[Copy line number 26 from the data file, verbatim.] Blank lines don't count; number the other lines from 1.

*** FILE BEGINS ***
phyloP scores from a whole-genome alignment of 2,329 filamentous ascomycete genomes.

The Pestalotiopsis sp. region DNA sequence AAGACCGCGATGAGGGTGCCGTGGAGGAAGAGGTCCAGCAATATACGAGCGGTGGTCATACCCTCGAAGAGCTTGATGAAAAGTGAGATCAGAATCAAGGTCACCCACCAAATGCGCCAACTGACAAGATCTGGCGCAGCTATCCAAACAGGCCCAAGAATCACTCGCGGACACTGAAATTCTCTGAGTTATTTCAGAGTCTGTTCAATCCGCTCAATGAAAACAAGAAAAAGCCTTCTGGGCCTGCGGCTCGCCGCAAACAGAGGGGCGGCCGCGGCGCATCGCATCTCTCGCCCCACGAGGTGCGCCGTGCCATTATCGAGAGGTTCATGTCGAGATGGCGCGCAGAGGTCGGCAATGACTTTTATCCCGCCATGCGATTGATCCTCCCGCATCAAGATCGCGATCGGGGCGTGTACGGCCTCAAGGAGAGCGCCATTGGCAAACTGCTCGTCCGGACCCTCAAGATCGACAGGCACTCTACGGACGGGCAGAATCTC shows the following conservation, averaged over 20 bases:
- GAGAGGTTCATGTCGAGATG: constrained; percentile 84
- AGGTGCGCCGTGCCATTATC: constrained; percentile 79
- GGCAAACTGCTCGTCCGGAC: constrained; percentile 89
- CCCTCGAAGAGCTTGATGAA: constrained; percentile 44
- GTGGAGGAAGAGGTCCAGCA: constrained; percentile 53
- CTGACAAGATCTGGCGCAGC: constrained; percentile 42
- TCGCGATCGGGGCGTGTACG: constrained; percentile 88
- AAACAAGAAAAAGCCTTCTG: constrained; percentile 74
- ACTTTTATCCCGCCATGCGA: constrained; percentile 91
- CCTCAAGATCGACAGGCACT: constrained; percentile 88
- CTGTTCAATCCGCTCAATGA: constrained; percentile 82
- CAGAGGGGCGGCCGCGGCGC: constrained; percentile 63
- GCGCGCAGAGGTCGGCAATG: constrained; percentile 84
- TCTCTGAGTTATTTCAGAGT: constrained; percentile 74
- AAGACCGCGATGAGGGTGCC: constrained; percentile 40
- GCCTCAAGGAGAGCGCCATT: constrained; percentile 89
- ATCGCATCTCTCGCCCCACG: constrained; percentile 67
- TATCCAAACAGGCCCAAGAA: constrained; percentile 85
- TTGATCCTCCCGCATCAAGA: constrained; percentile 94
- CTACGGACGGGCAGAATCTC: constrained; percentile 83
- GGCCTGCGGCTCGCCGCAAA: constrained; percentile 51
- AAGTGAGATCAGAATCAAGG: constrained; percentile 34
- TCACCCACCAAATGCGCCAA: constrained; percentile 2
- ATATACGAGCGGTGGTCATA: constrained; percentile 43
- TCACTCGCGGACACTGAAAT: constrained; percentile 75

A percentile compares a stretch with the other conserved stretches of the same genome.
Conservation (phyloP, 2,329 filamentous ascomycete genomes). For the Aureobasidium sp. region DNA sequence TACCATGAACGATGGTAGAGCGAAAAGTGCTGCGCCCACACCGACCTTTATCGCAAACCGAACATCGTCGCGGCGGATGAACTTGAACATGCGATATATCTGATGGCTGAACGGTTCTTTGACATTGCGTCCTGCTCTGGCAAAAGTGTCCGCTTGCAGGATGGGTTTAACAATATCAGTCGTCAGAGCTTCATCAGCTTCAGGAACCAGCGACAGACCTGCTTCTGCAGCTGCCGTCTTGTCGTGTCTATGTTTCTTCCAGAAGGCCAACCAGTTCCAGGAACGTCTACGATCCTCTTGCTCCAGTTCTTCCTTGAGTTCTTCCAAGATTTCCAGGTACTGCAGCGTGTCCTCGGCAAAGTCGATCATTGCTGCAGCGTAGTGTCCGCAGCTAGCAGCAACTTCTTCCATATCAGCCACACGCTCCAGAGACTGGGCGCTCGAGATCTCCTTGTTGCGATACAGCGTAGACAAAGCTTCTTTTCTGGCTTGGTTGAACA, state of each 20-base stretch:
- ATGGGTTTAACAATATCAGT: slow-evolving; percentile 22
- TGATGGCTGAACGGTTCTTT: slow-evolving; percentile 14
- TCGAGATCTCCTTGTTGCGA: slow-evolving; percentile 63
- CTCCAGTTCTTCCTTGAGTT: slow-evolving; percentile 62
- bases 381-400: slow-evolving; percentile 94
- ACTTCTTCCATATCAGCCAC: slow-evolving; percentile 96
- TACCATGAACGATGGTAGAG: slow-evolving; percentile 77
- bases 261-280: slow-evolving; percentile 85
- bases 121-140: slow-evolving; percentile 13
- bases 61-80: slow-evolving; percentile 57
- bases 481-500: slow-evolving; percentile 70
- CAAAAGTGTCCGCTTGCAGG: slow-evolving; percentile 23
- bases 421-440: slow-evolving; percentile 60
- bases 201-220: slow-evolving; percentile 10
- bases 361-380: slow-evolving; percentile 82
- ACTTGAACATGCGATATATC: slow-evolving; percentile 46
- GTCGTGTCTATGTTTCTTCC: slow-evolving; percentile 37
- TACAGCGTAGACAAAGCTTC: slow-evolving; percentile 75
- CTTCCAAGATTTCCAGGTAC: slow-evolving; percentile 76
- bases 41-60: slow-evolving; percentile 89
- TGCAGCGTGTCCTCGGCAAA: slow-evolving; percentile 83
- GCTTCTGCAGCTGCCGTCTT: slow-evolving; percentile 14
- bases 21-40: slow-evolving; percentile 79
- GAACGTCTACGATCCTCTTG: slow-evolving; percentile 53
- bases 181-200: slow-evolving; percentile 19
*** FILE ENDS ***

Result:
- ATATACGAGCGGTGGTCATA: constrained; percentile 43